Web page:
Instead, the emotional present of each moment wells from the page. When she describes her reactions to the Central Park Jogger case and the murder of Yusef Hawkins, she reflects on how, “I didn’t empathize with the jogger as a rape survivor at the time—I connected with the young Black and Brown boys whose lives were being snuffed out simply because their Black and Brown skin made them expendable.” As a new organizer, she had not yet been forced to confront the reality of her abuse—that came later, when a young girl named Heaven came forward with her own story of sexual violence, and Burke sent her away instead of listening, unable to “meet her at the apex of her courage” and even say “me too.” But, even before this turning point, “standing and fighting against the diminishment and destruction of Black bodies had become a proxy for the diminishment and destruction of my own Black body.” She cultivates this passion for organizing against injustice throughout high school and at Alabama State University—“yet another chance at [the] reinvention” that she craved—where she organized a protest on campus in response to the Rodney King trial by cutting her black headwrap into strips and handing them out for demonstrators to tie around their arms. After college, she moved to Selma, Alabama, to continue community-based activism and eventually founded the nonprofit Just Be, to support Black and Brown girls between the ages of twelve and eighteen. The day before she found out she was pregnant, she was arrested for cursing out city council members at a meeting to vote on appointment powers. She posted bail, then bounced between the law office, the National Voting Rights Museum, and the grocery store in the afternoon: But that was “my life in Selma,” she writes, “I was always ripping and running around town. That was the work. I was used to it.
Unbound is ... Tarana Burke's story of 'how we got to those two simple yet infinitely powerful words.'
And yet, although her work as a community organizer “allowed me the space to channel my rage and hide my shame,” her passion and success only “took me further from the negative parts of my life and recast me as a person who wouldn’t have to deal with such things.” As she realized in the face of her inability—ultimately, unfortunately, hauntingly—to help Heaven, this was a precarious order, built upon reinvention after self-reinvention that failed “to stare down the monster that is sexual violence and call it out by name.” The complex “culture of secrecy and silence” around the cycle of sexual violence that disproportionately impacts the Black community is shaped by a history of false accusations and police brutality, of systemic racism and poverty. It is a “trap in which so many Black girls find themselves, either performing our pain or performing through it.... We didn’t get the air to be reborn and handled warmly.”
So, on the pages of Unbound, she gives herself the air to be reborn, handles each version of herself warmly. Burke closes the acknowledgements of her memoir by writing, “I hope to have a long life with multiple versions of myself, but I will never run out of things to be as long as I am grateful.” She is grateful and proud and loving and celebratory and funny. She speaks deep wisdom plainly and easily. She doesn’t mince words or try to make excuses. In the wake of #metoo, she began to realize that, alongside all of the other sexual violence survivors who she was committed to helping, she herself was not undeserving of “empathy for that dark place of shame where we keep our stories.” Burke admits, “I still didn’t have the resources I needed to help, but unlike all those years ago with Heaven, I was empowered to try ... Even if I had work to do in my understanding that I wasn’t a receptacle for harm ... I had to start thinking of myself as worthy if for no other reason than to not fail these babies—the way I had allowed myself to fail Heaven.” In the true spirit of activism, she is reflective and raw in the service of growth, both personal and collective. Burke’s honesty reinforces #metoo as the work of a movement, not just a moment.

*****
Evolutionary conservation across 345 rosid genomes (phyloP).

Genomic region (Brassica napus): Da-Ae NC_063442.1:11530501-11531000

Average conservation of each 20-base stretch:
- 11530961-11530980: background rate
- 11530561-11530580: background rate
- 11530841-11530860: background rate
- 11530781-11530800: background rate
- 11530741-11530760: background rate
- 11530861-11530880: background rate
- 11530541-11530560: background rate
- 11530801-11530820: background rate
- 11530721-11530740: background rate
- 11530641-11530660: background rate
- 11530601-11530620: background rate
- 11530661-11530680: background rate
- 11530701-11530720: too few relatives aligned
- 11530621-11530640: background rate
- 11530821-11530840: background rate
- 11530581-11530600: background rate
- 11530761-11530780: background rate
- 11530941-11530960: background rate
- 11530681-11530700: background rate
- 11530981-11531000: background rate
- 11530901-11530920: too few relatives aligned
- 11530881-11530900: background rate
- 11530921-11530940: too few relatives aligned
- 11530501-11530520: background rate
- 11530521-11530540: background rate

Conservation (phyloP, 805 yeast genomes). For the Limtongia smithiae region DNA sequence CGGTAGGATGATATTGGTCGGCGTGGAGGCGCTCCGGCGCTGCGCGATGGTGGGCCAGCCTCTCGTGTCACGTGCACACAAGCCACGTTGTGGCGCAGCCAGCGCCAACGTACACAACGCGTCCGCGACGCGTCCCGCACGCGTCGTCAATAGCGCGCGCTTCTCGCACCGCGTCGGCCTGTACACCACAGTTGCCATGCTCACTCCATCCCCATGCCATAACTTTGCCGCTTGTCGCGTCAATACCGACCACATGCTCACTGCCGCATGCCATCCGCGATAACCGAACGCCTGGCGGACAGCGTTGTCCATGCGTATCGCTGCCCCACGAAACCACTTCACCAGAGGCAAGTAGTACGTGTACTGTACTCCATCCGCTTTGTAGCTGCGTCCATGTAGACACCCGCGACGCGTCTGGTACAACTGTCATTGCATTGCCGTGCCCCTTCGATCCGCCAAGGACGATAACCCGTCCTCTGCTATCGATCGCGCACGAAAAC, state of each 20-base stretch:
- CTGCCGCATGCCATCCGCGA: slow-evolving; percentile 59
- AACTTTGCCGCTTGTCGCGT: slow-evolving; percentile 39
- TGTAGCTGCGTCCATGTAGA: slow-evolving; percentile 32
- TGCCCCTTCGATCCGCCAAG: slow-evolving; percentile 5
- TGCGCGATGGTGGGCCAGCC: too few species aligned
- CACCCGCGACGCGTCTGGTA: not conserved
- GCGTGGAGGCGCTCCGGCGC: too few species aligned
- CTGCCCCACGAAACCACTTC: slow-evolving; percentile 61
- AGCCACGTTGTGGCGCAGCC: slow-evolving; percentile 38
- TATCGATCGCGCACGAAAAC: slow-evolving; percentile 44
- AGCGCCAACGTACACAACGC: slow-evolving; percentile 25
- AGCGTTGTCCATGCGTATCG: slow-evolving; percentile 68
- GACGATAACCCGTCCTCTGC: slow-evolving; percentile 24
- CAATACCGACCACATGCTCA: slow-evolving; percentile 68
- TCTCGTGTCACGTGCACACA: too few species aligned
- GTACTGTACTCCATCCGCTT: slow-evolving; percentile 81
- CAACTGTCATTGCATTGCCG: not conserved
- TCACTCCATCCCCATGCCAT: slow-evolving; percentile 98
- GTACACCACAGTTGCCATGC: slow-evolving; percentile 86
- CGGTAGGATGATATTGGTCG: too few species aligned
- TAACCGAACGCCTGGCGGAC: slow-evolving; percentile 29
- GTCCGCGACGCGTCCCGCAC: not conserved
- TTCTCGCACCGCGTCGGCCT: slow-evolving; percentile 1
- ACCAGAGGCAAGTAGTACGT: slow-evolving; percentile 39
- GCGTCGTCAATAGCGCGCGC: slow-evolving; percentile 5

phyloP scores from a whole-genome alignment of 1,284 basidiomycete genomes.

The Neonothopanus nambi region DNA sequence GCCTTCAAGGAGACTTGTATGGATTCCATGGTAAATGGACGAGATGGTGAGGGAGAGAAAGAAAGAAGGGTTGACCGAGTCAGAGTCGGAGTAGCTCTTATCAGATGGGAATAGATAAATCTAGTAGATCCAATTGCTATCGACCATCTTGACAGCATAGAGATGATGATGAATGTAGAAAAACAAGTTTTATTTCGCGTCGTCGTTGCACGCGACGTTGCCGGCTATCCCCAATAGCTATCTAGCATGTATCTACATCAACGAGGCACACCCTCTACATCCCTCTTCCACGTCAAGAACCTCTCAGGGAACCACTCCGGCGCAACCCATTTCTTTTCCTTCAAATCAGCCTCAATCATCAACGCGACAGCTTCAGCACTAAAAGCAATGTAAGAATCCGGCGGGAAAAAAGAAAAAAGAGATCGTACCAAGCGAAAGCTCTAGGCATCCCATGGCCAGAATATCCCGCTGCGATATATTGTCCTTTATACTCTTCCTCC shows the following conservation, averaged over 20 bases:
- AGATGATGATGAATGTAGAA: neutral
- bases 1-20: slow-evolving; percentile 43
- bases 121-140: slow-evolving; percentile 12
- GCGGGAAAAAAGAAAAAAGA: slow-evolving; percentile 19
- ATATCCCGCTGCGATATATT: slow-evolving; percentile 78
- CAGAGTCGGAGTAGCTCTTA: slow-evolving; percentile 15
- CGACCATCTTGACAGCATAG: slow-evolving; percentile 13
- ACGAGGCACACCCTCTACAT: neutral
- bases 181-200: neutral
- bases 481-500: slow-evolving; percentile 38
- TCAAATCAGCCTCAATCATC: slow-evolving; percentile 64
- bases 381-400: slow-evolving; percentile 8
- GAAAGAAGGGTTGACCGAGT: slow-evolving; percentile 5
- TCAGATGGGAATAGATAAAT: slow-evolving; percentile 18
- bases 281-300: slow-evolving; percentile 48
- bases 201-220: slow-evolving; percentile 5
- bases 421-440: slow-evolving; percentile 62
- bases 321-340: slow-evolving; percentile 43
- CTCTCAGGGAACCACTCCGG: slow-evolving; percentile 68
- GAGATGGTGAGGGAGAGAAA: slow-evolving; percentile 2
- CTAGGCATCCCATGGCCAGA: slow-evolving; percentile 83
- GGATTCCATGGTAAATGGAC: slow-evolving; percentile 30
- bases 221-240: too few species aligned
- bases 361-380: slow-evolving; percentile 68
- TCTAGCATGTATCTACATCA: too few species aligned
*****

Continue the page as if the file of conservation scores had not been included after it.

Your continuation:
Besides, as Burke contends, “what is the point of a movement for liberation if we can’t reflect the same dignity and accountability between each other that we are demanding from people outside of our communities?” I am reminded of the work of another activist, adrienne maree brown, who writes, “How do I hold a systemic analysis and approach when each system I am critical of is peopled, in part, by the same flawed and complex individuals that I love?”
Burke lives and writes the answer by holding all of her selves to the same standard of dignity and accountability, modeling fierce love. Unbound portrays the complex dynamics of dismantling the harm done by sexual violence: shame and fear are mixed up with care and support; empathy is the work of a community composed of individuals, each on their own journey to healing. At the end of each chapter, I was convinced that Burke had reached absolute wisdom. But with each ensuing chapter she continues to develop her perspective and process her experiences so as to encompass more—more reflection, more healing, more exhaustion and energy and kindness. Growth is a journey for Burke, not a final destination. Unbound tells the story of an important milestone along the way: liberation from that serial killer, unkindness, and the birth of radical empathy. Because this movement is not just a viral hashtag #metoo, but also a vital step towards justice.
Ariel Kim is a graduate student at Harvard University and an English teacher. Her interests include education, social justice, and creative writing. She reviewed Ace: What Asexuality Reveals About Desire, Society, and the Meaning of Sex in the September/October issue of the Women’s Review of Books.